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Explore This IssueNovember 2018
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Knee osteoarthritis (OA) accounts for more than 80% of OA disease burden and has doubled in prevalence in the mid-20th century in the U.S. when compared with people who lived during early industrial era (1800s to early 1900s).1 Currently, the diagnostic and treatment armamentaria are limited. Disease progression is measured by joint space narrowing on plain X-ray. Physical therapy and pain medication are treatment mainstays, and joint replacement may follow years of pain and disability. But what if clinicians could predict disease progression and initiate targeted treatments much earlier in the course of the disease?
Three years ago, an international and multidisciplinary group concluded its first-phase work to identify reliable biomarkers for assessing disease progression and treatment response in knee osteoarthritis. PROGRESS OA, an effort of the Foundation for the National Institutes of Health (FNIH) Biomarkers Consortium, has just advanced to Phase 2. The goal, according to lead investigators, is to expand the diagnostic toolbox beyond the current gold standard of plain X-rays. During Phase 2 of the project, the research team will validate the highest performing imaging and biochemical markers identified during the first phase, hopefully creating a more enabling pathway for clinical trials in new drug development.
The FNIH Approach
In sheer numbers, OA accounts for a larger disease burden than rheumatoid arthritis (RA). But OA has not lent itself to elucidating pathways affecting disease that have led to advances in RA treatment, says Joseph Menetski, PhD, FNIH associate vice president of research partnerships.
For drug development to progress, regulatory agencies require reliable and valid study endpoints. That’s been difficult in OA, he says, because it takes years to assess damage with plain X-rays and there tends to be heterogeneity of symptoms. The challenge is to come up with reliable indicators of disease progression. What distinguishes the FNIH Biomarkers Consortium approach, Dr. Menetski says, is that the project includes stakeholders who will be conducting trials.
“Right from the beginning, we have input from people who will use the markers in drug development,” he says. “Our projects are identified, designed and developed by the people who actually need these tools.”
A Pathway to Trials
Accessing the data collected from the Osteoarthritis Initiative (OAI) sample set, funded by the National Institute of Arthritis and Musculoskeletal and Skin Diseases (NIAMS), the FNIH Biomarkers Consortium team has been working on two fronts: biochemical markers and imaging markers. Virginia Kraus, MD, PhD, professor, Departments of Medicine, Pathology and Orthopedic Surgery, Duke University School of Medicine, as well as a faculty member of the Duke Molecular Physiology Institute, oversees the biochemical marker aspects of the project. The team was in “the enviable position,” she reports, to access biospecimens collected over a seven-year period.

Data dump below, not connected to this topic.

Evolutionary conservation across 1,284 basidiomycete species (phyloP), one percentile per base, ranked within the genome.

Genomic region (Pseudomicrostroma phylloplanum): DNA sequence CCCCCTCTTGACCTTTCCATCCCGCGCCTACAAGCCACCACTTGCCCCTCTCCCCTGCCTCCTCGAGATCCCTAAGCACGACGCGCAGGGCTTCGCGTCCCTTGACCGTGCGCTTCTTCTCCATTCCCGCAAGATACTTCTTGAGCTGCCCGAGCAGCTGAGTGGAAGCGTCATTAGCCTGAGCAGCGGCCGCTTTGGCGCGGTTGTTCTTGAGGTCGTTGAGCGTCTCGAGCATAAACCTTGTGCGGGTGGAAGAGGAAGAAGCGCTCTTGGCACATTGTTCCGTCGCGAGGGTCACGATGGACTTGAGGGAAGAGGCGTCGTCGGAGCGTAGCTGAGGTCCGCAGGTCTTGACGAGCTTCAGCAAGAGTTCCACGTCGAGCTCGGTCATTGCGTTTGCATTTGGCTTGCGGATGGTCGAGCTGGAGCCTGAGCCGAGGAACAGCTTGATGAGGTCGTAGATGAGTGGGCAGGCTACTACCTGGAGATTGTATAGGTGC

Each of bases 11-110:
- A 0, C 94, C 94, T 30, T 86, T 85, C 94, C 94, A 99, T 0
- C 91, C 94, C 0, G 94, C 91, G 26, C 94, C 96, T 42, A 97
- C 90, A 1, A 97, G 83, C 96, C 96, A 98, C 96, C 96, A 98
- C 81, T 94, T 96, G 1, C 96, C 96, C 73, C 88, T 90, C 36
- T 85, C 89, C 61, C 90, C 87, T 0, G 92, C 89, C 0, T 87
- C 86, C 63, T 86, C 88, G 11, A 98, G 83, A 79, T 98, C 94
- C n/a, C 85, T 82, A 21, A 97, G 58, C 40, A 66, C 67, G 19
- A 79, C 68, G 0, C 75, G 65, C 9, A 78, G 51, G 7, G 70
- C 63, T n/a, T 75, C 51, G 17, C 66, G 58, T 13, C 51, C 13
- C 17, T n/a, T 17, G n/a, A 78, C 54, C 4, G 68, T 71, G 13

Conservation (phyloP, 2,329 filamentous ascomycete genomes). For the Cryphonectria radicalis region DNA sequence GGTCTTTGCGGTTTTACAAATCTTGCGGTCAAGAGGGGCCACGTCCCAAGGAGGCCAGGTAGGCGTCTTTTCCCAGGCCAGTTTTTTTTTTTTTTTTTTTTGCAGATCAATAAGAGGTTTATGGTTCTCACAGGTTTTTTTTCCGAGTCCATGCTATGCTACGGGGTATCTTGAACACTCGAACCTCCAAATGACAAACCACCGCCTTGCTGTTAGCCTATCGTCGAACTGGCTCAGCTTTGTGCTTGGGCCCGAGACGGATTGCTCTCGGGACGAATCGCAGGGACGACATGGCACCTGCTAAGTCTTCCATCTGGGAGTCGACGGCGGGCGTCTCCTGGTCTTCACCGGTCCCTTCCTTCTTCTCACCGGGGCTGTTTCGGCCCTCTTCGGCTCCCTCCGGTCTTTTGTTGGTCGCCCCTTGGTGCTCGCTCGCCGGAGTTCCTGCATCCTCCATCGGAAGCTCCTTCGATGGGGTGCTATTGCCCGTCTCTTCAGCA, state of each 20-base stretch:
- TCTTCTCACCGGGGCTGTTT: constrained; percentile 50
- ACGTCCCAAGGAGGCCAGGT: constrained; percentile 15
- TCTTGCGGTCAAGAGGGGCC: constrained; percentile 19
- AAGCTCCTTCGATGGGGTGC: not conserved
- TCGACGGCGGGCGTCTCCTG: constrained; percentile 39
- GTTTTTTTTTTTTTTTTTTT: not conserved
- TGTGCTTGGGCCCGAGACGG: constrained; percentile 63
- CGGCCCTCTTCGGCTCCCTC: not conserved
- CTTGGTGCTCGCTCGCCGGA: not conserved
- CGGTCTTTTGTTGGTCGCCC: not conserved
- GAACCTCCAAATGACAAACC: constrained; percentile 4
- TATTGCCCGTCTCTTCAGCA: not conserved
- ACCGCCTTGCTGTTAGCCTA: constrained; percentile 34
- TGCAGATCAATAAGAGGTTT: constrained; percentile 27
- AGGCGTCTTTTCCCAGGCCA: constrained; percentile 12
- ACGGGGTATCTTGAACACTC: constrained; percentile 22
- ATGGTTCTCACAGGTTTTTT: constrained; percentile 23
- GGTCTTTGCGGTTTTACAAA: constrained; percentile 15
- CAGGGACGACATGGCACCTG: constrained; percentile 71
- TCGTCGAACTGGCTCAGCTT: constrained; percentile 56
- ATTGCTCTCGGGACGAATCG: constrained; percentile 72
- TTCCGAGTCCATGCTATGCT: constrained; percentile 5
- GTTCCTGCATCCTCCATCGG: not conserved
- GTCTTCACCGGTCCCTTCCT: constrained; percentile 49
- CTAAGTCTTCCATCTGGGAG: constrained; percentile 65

“We were able to pick individuals from the OAI sample set who would be most appropriate for testing the hypothesis that we could use both imaging and biochemical markers to identify people at highest risk for pain and X-ray progression,” Dr. Kraus says.
David Hunter, MBBS (Hons), MSc (Clin Epi), M SpMed, PhD, FRACP (Rheum), Florance and Cope Chair of Rheumatology, chair of the Institute of Bone and Joint Research, and professor of medicine at the University of Sydney, Australia, has directed the push to refine disease progression using MRI. “It’s important to conceptualize the fact that osteoarthritis is not just a disease of one tissue,” he says. “Osteoarthritis affects the whole joint organ, and any tissue within the joint can be affected, and that obviously includes the synovium, but also cartilage, meniscus, bone, ligaments, capsule and muscle. And we’re trying to use whole joint methods to assess the structural changes, particularly on MRI.”
The group is using semi-quantitative methods to assess all of the joint tissue structures. From one nested case-control study, authors found that MRI-detected pathologies, such as bone marrow lesions and meniscal and cartilage damage, were more severe in the case study group, suggesting that early changes are associated with risk of both radiographic worsening and progression of symptoms.2 “We want to advocate for the use of MRI and biochemical markers as research tools for clinical trials,” he says, because it takes a long time to demonstrate change on plain radiographs.
For some time, researchers have been aware of the markers that indicate cartilage degradation or synthesis, as well as bone turnover, but the challenge is to validate these markers and turn them into decision-making tools, says Dr. Menetski. Conducting such validation studies in phases makes sense, because this allows researchers to narrow their focus and partners to fund the most promising and practical techniques. The idea, he continues, is that qualified markers will spur activity within the pharmaceutical and biotech sectors to find treatments to arrest the progress of damage in knee OA.